SC answers legal (and moral?) question-A A +A
Wednesday, May 7, 2014
WHO between two women has the right to the remains of the man in their life: the wife from whom he was separated for more than thirty years and who did not care to visit him in the hospital while he lay dying but instead left for the United States, or the lover who stood by him until his last breath?
We have groped for the answer to this legal (and moral?) question that has arisen so many times in the past and has sharply divided both legal scholars and laymen. When the estranged wife and the solicitous lover engage in a vicious tug-of-war over the body of the deceased, whom does the law favor?
The Supreme Court en banc answered the question last month through a decision that could have wide-ranging implications in the field of family relations.
The following are the facts, except for the names which I have replaced.
Bernardo is married to Victoria. After five legitimate and one adopted children, the couple separated. Twenty years after the separation, Bernardo courted Salome. They eventually lived together as husband and wife.
While he was living together with Salome, Bernardo became ill with acute emphysema.
Salome took care of him and paid for all his medical expenses. Victoria knew about her ex-husband’s illness but did nothing. Instead, she left for the US to visit their children even if she was aware that Bernardo, who was in a coma, could go anytime.
When Bernardo died, Salome took care of the funeral arrangements and buried him in her family’s mausoleum in accordance with, according to Salome, Bernardo’s wish.
When Victoria and her children arrived from the US, Bernardo’s body was already buried. They sued Salome to recover not only his remains but also damages. From the trial court, the case went to the Court of Appeals and eventually reached the Supreme Court which ruled for the wife.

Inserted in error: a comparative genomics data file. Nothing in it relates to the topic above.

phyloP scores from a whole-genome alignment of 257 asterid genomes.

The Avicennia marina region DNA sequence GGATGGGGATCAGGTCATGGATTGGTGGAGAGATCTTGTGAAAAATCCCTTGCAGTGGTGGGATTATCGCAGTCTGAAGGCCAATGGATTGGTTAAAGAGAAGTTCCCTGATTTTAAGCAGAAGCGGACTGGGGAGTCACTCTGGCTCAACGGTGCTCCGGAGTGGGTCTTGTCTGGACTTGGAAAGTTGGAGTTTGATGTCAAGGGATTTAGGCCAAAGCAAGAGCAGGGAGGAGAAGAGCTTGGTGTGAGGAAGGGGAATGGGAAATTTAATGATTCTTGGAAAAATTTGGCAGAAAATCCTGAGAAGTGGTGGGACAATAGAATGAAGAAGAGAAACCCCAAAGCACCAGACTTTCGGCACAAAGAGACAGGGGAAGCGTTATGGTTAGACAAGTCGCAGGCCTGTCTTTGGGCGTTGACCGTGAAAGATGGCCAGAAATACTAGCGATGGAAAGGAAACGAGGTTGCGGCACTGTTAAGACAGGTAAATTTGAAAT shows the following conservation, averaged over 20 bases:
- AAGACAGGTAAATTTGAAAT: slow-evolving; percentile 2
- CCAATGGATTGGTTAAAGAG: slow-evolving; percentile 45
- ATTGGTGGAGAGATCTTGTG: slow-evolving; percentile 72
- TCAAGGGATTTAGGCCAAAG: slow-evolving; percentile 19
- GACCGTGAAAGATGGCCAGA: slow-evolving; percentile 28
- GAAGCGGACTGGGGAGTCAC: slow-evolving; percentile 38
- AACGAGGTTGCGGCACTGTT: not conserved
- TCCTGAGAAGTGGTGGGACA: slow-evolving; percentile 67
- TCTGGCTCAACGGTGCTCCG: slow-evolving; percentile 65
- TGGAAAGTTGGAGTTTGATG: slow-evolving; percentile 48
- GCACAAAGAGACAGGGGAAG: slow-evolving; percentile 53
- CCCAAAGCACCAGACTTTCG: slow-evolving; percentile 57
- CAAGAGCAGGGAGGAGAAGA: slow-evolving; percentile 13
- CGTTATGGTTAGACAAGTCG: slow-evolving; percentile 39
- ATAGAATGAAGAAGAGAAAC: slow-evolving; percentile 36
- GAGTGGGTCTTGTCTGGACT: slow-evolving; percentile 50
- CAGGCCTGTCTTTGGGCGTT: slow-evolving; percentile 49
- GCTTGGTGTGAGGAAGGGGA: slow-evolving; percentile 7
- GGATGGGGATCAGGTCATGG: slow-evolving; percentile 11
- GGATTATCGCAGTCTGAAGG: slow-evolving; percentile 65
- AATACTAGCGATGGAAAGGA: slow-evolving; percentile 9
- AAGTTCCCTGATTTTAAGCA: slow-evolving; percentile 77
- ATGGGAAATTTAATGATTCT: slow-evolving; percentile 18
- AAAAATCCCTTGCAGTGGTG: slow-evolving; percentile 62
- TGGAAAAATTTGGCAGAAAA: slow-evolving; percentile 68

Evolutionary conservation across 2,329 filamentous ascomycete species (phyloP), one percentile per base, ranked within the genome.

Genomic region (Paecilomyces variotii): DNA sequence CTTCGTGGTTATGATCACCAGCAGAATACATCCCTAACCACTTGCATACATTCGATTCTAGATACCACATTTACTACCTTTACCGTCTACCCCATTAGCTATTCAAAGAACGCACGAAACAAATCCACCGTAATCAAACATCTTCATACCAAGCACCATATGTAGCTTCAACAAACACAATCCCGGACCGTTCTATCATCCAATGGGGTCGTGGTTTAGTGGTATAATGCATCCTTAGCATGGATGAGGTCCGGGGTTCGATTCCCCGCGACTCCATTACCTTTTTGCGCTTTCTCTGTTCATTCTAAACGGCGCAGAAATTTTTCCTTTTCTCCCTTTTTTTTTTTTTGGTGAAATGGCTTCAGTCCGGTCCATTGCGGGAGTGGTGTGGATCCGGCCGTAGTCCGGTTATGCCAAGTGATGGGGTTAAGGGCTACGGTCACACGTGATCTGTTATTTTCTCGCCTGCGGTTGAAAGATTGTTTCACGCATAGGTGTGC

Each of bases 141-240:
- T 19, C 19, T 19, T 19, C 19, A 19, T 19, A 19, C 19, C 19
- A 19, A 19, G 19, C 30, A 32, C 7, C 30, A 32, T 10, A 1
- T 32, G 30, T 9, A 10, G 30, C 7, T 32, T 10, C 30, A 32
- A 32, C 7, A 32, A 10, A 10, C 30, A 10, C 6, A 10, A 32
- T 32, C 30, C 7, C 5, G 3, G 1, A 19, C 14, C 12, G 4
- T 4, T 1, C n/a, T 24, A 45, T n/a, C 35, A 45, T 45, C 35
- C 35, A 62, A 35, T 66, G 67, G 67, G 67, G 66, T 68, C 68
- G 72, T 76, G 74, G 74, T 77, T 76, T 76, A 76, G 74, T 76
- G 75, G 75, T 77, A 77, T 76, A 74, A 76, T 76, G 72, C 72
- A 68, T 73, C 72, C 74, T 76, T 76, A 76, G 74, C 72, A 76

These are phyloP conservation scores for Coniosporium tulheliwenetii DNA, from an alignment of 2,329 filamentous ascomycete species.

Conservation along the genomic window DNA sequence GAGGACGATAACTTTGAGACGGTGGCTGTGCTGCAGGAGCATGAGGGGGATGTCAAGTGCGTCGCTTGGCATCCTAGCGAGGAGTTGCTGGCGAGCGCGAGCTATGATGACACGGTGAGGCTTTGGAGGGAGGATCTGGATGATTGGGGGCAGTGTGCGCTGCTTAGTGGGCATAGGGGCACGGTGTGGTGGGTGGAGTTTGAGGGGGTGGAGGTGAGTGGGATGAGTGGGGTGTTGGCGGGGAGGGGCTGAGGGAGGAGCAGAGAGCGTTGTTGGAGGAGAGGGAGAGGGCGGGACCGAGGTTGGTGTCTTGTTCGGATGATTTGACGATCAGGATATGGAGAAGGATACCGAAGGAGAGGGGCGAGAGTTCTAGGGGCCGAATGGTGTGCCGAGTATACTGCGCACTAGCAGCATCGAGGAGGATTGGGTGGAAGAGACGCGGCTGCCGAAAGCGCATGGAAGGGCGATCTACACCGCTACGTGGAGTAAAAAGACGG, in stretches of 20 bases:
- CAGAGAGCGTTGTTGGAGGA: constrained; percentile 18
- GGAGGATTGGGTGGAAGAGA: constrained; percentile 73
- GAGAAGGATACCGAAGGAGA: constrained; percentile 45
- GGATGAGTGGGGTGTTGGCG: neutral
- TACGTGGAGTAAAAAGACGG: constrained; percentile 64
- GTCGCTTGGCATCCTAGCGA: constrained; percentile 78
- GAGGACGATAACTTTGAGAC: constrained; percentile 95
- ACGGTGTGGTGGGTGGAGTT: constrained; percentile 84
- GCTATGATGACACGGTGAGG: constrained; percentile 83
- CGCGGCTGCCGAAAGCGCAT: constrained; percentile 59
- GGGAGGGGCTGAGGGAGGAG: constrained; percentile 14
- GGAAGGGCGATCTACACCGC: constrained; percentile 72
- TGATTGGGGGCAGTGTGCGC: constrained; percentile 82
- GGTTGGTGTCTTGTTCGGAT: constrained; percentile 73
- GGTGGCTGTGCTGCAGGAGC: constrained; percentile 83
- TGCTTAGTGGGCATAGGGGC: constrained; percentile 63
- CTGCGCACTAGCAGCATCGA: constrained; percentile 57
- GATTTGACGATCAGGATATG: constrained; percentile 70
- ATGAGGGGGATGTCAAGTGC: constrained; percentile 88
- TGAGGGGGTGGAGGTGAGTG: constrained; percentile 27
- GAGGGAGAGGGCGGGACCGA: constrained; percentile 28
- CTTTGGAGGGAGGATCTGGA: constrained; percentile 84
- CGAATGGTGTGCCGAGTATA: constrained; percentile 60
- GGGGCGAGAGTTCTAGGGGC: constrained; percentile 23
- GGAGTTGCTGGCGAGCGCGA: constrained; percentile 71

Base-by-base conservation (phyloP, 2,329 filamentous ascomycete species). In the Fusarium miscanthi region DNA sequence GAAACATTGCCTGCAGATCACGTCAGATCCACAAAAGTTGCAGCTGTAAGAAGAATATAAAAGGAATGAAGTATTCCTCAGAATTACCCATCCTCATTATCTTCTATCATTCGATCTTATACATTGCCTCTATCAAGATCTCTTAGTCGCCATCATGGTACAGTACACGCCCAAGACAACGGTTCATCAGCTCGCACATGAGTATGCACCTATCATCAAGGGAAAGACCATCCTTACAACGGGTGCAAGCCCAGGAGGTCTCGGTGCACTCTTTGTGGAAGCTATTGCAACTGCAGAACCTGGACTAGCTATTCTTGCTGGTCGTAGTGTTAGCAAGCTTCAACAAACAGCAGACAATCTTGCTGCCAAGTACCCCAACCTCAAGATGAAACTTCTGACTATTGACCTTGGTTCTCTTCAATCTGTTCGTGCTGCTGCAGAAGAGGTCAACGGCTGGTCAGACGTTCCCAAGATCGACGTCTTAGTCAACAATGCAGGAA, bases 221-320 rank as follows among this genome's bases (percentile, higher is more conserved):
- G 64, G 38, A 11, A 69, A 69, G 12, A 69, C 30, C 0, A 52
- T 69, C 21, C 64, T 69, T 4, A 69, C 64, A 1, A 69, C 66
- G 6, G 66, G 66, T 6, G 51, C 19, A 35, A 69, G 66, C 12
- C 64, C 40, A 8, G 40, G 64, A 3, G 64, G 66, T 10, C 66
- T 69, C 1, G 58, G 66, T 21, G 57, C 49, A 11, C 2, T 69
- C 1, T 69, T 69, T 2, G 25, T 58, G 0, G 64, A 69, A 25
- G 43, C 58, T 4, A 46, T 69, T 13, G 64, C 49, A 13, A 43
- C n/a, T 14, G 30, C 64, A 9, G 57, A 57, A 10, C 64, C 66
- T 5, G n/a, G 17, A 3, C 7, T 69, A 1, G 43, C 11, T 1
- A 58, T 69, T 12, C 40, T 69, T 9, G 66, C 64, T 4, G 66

“It is clear,” said the High Tribunal, “that the law gives the right and duly to make funeral arrangements to (Victoria), she being the surviving legal wife of (Bernardo). The fact that she was living separately from her husband and was in the United States when he died has no controlling significance.”
Addressing Salome’s contention that there is no point in exhuming and transferring the remains of Bernardo, the Court declared that refusing the exhumation and transfer of the remains to the burial place favored by the family “does not only violate their right provided by law, but it also disrespects the family because the remains of the patriarch are buried in the family plot of his live-in partner.”
The decision was, however, assailed by Justice Marvic Leonen in his dissenting opinion.
“This case is not about whether a common-law wife has more rights over the corpse of the husband than the latter’s estranged wife,” Leonen wrote. “This case is about which between them knows his wishes.”
Arguing that the Court should respect the choice of Bernardo, as relayed to Salome, of his final resting place, Leonen said:
“The law reaches into much of our lives while we live. It constitutes and frames most of our actions. But at the same time, the law also grants us the autonomy or the space to define who we are. Upon our death, the law does not cease to respect our earned autonomy. Rather it gives space for us to speak through the agency of she who may have sat at our bedside as we suffered through a lingering illness.
“(I)t is that love and caring which should be rewarded with the honor of putting us in that place where we mark our physical presence for the last time and where we will be eternally remembered.”
The decision was promulgated last April 22.
Published in the Sun.Star Cebu newspaper on May 08, 2014.